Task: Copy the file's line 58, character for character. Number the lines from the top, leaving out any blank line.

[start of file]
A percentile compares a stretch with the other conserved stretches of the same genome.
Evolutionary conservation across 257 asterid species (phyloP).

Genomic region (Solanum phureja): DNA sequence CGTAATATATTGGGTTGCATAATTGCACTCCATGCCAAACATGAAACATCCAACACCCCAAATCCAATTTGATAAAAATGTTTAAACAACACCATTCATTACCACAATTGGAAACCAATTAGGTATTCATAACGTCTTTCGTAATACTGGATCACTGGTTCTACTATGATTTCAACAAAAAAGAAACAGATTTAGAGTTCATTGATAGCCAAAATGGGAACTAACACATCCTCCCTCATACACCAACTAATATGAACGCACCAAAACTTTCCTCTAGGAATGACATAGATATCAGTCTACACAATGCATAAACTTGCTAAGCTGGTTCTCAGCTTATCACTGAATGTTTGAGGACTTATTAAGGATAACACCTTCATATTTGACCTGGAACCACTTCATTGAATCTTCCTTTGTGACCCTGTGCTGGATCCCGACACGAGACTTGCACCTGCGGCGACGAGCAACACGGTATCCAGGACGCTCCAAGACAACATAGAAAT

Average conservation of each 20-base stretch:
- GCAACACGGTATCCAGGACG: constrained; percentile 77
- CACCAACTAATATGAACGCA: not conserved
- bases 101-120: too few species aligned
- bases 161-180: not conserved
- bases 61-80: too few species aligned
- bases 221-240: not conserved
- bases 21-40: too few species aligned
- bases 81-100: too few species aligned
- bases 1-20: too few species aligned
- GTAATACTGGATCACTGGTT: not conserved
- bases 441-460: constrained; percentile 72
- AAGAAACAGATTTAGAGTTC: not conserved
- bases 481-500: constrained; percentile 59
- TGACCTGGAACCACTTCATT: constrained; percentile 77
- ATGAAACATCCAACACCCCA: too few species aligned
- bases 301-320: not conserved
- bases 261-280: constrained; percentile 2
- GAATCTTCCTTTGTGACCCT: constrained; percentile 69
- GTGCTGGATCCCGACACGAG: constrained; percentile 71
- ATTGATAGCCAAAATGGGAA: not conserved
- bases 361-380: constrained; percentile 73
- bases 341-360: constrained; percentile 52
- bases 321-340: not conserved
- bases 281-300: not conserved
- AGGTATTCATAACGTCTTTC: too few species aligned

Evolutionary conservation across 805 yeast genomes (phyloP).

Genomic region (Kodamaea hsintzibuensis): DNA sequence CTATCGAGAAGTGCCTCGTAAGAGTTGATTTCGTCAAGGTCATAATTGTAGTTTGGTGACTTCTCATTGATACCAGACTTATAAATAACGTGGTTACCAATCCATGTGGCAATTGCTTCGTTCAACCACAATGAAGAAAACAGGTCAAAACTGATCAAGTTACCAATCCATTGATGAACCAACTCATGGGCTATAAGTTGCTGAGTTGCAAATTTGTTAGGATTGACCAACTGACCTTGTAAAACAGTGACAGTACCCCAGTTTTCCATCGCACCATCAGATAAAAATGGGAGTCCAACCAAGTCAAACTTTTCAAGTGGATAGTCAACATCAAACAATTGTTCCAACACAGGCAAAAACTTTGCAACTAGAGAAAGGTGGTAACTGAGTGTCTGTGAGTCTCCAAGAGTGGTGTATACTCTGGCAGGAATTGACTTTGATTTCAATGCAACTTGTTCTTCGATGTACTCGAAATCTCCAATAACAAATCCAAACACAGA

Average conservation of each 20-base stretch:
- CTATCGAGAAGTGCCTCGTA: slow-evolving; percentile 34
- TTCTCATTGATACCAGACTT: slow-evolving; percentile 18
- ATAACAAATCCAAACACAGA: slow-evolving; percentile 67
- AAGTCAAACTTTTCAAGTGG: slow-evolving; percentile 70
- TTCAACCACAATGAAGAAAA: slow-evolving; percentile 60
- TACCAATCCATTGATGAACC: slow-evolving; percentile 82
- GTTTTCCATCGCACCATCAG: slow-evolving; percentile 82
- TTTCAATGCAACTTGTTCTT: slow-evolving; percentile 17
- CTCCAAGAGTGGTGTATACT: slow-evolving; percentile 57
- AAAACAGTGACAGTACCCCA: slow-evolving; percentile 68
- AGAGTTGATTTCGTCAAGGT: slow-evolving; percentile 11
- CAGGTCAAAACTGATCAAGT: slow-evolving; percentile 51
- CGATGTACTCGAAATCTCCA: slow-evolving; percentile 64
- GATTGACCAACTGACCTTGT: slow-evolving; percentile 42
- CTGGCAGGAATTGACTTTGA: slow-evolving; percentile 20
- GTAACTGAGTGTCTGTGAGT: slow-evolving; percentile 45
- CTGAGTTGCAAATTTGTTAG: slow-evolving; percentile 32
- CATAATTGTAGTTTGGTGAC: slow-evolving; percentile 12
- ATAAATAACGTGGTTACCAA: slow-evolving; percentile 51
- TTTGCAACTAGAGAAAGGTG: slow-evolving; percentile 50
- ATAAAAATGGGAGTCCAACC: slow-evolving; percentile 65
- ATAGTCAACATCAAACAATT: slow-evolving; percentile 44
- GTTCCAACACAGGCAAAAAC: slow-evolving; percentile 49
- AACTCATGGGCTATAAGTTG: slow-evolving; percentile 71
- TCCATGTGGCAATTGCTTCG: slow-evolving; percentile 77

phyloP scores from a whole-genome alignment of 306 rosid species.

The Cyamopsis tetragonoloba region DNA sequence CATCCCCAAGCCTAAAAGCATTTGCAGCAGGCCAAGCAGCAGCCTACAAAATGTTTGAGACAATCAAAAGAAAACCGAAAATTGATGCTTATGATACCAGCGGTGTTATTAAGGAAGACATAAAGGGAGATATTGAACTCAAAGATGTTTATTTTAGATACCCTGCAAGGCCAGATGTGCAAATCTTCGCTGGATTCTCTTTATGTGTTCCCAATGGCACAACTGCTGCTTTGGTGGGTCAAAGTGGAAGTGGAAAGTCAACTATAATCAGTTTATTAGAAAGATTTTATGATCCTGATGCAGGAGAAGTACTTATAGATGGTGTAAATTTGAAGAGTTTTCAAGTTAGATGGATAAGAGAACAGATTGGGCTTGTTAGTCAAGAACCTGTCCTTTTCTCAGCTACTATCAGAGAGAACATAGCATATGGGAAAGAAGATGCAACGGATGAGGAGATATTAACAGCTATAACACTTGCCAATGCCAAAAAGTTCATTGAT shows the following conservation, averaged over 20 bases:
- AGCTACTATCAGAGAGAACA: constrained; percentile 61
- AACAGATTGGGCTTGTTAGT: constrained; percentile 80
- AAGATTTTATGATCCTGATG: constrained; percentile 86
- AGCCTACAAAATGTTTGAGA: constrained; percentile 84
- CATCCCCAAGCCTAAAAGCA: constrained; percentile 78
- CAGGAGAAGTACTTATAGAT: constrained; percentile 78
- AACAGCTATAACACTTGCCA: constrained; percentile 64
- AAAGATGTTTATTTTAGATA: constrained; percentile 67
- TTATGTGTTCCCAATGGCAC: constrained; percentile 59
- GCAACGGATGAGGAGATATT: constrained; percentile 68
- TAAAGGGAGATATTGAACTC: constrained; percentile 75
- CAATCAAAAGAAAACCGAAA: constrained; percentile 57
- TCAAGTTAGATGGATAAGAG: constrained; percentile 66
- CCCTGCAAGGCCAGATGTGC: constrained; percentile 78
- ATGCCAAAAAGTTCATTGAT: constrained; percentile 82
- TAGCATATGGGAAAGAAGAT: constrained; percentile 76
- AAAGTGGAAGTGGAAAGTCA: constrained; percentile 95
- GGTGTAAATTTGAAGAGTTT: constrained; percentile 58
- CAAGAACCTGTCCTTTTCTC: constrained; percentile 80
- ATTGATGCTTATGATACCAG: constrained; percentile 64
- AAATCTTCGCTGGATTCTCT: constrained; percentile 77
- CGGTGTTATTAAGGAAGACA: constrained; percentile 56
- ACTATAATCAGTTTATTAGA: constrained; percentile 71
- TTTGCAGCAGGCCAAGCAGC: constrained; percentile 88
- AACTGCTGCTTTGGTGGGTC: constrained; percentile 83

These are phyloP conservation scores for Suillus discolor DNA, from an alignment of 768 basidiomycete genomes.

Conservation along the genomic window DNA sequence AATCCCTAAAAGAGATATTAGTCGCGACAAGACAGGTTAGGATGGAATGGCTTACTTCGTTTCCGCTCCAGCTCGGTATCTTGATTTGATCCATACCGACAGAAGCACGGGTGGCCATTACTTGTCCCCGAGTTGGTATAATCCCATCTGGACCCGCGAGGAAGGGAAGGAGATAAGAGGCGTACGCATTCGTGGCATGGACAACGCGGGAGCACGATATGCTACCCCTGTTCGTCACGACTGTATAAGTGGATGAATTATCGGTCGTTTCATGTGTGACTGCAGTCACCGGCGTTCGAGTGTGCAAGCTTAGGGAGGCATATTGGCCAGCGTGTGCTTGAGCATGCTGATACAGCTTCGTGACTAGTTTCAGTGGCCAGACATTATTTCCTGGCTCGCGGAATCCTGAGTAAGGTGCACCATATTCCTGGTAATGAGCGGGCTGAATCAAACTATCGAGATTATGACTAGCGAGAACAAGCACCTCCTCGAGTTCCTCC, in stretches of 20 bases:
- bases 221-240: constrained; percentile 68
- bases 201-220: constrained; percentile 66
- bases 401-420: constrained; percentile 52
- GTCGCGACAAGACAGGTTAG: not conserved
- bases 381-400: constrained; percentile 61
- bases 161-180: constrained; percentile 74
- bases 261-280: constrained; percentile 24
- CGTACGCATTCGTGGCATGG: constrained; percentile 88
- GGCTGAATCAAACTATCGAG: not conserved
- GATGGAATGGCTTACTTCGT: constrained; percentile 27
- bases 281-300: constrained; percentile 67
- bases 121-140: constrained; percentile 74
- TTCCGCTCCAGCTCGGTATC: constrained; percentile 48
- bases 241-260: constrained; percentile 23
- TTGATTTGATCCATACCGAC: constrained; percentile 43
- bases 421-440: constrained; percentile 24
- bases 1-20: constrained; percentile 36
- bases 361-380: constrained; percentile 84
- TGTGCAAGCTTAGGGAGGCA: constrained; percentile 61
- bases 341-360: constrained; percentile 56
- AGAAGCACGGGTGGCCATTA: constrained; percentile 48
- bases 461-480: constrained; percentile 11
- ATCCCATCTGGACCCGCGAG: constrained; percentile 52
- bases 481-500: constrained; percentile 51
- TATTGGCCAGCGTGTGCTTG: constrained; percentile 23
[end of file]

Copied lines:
phyloP scores from a whole-genome alignment of 306 rosid species.